1323442048_CHAPTER_18_SPR

1323442048_CHAPTER_18_SPR - EVOLUTION/LECTURE1 Evolution...

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EVOLUTION/LECTURE1 file:///E|/CH18-CAMBRIAN-SPRING-2008/CHAPTER%2018_SPR_2008.HTML[12/8/2011 2:57:50 PM] Evolution ( PCB 4674 ). Chapter 18. The Cambrian explosion and beyond Main topics of lecture: I: The Cambrian explosion: 1.- The Cambrian fossils and multicellular animals 2.- The Ediacaran and Burgess shale faunas 3.- Was the Cambrian explosion really explosive? 4.- What caused the Cambrian explosion? II: Macroevolutionary patterns - Geological time scale: 5.- Adaptive radiations 6.- Stasis III: Extinction: 7.- Mass extinctions and background extinctions 8.- Cretaceous - Tertiary: High-impact extinction I: The Cambrian explosion: 1.- The Cambrian fossils and multicellular animals 1.1.- Once the fundamental life processes of DNA replication, protein synthesis, respiration, and cell division had evolved, a spectacular diversification of life ensued. Breakthroughs like the evolution of photosynthesis and the nuclear membrane occurred. These events spanned some 3.2 billion years ago and during this interval all organisms, with the exception of some red, brown, and green algae, were unicellular. 1.2.- The first multicellular animals do not appear in the fossil record until about 565 million years ago. But then, over a span of just 40 million years, virtually every major phylum of animals appeared. This period is called the Cambrian explosion . Geologically speaking this span of time represents the blink of an eye/ Although it represents a mere 0.8% of the Earth's history, it ranks as one of the great events in the history of life. The goal of this chapter is to introduce these and other turning points that have taken place over the last 543 million years. This interval in Earth history is called the Phanerozoic eon . 1.3.- A fossil is any trace left by an organism that lived in the past. There are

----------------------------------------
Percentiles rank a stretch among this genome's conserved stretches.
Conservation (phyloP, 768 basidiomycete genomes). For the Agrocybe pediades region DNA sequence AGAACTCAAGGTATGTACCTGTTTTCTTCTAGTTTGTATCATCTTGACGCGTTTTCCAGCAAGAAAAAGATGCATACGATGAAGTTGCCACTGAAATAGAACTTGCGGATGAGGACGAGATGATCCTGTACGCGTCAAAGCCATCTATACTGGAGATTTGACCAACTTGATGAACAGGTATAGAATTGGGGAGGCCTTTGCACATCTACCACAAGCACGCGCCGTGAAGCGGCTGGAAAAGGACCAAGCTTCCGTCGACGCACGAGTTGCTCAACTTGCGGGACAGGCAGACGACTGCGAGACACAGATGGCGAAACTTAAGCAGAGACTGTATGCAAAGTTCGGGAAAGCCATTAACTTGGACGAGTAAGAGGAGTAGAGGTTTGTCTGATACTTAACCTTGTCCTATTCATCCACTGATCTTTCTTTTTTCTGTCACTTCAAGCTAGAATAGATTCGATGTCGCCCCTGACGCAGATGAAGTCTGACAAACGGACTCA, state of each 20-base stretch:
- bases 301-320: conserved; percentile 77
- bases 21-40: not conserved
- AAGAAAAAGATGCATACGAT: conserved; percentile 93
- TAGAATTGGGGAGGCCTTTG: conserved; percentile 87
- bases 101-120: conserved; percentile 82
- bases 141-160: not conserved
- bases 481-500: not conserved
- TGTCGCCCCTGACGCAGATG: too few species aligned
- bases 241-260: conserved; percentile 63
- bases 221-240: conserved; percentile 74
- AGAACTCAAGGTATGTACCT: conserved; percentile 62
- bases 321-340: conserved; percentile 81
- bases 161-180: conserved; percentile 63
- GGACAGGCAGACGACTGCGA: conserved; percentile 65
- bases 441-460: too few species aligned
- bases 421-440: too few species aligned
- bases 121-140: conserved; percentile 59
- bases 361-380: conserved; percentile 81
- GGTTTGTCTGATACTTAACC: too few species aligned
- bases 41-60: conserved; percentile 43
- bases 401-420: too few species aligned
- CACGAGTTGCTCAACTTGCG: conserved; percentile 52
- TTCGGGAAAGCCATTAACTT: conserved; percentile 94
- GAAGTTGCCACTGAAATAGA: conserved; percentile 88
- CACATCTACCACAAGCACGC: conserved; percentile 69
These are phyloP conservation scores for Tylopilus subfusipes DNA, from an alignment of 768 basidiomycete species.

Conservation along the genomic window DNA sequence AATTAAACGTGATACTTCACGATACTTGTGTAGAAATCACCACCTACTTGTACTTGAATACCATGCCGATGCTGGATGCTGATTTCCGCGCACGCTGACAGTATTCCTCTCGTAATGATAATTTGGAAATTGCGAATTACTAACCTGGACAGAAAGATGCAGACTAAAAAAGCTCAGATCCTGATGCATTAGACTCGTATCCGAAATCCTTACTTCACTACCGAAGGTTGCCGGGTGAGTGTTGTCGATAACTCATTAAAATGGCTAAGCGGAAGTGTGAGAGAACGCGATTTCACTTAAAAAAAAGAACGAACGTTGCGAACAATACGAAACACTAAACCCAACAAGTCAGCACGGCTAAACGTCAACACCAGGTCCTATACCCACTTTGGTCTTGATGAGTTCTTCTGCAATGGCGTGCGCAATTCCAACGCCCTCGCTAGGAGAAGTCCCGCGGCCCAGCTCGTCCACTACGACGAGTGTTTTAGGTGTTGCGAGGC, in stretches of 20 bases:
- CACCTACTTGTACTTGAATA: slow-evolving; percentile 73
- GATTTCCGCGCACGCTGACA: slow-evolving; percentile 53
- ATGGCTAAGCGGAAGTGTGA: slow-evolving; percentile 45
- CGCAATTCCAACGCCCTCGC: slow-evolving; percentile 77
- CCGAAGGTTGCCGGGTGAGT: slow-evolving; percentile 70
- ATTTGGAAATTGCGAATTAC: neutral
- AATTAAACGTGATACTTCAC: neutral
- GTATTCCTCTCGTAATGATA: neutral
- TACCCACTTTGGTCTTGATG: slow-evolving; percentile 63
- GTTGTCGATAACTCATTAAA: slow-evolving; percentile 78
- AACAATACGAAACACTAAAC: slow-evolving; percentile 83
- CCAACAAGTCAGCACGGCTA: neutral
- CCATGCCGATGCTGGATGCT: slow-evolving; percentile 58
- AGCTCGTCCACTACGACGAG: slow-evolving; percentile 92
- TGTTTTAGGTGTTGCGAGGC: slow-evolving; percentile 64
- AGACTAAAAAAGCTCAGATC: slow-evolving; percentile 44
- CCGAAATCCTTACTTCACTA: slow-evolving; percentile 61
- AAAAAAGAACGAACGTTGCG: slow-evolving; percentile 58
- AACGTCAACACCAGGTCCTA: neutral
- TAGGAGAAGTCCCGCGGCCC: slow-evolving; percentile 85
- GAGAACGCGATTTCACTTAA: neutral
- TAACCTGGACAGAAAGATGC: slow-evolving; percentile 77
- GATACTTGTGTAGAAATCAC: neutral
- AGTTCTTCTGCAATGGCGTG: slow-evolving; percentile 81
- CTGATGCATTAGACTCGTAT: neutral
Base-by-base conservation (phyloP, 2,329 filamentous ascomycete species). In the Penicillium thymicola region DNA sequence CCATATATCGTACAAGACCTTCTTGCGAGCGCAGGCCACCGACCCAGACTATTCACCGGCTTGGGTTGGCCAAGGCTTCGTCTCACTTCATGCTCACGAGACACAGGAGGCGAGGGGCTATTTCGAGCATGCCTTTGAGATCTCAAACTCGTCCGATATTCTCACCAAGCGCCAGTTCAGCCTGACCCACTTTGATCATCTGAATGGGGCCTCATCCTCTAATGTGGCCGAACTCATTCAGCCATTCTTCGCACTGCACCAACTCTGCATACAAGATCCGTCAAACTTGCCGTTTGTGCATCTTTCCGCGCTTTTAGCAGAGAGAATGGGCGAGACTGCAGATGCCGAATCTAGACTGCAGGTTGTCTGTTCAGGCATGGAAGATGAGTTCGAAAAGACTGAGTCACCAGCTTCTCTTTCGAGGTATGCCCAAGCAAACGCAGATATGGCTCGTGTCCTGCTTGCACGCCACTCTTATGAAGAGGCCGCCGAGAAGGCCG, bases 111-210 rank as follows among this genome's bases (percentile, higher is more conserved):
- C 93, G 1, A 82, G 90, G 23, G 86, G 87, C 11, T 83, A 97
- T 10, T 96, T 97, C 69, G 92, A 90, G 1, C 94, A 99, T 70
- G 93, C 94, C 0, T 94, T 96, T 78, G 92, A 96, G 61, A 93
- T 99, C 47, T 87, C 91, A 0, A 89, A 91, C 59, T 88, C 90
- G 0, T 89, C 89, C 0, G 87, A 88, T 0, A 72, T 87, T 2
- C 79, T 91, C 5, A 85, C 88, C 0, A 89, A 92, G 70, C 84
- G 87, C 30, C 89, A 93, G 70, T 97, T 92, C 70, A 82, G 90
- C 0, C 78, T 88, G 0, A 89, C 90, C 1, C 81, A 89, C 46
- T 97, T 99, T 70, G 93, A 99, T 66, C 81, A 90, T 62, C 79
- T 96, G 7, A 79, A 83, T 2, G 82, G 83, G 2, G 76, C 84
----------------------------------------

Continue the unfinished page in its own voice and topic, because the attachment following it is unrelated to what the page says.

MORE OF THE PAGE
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EVOLUTION/LECTURE1 file:///E|/CH18-CAMBRIAN-SPRING-2008/CHAPTER%2018_SPR_2008.HTML[12/8/2011 2:57:50 PM] three main types of bias in the fossil record: Geographic, taxonomic, and temporal. There is a propensity for fossils to come from lowland and marine habitats. To appreciate the taxonomic bias more fully, consider this: Marine organisms dominate the fossil record, but make up only 10% of extant species. A full two-thirds of animal phyla living today lack any sort of mineralized hard parts, such as bone or shell, that are amenable to fossilization. Critical parts of plants, including reproductive structures such as flowers, are seldom preserved. The temporal bias results because the Earth's crust is constantly being recycled. When tectonic plates subduct or mountains erode, their fossils go with them. As a result old rocks are rarer than new rocks, and our ability to sample ancient life forms is relatively poor. 1.4.- It is important to realize, however, that these types of sampling issues are by no
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This note was uploaded on 01/11/2012 for the course PBC 4674 taught by Professor Ortega during the Spring '12 term at FIU.

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1323442048_CHAPTER_18_SPR - EVOLUTION/LECTURE1 Evolution...

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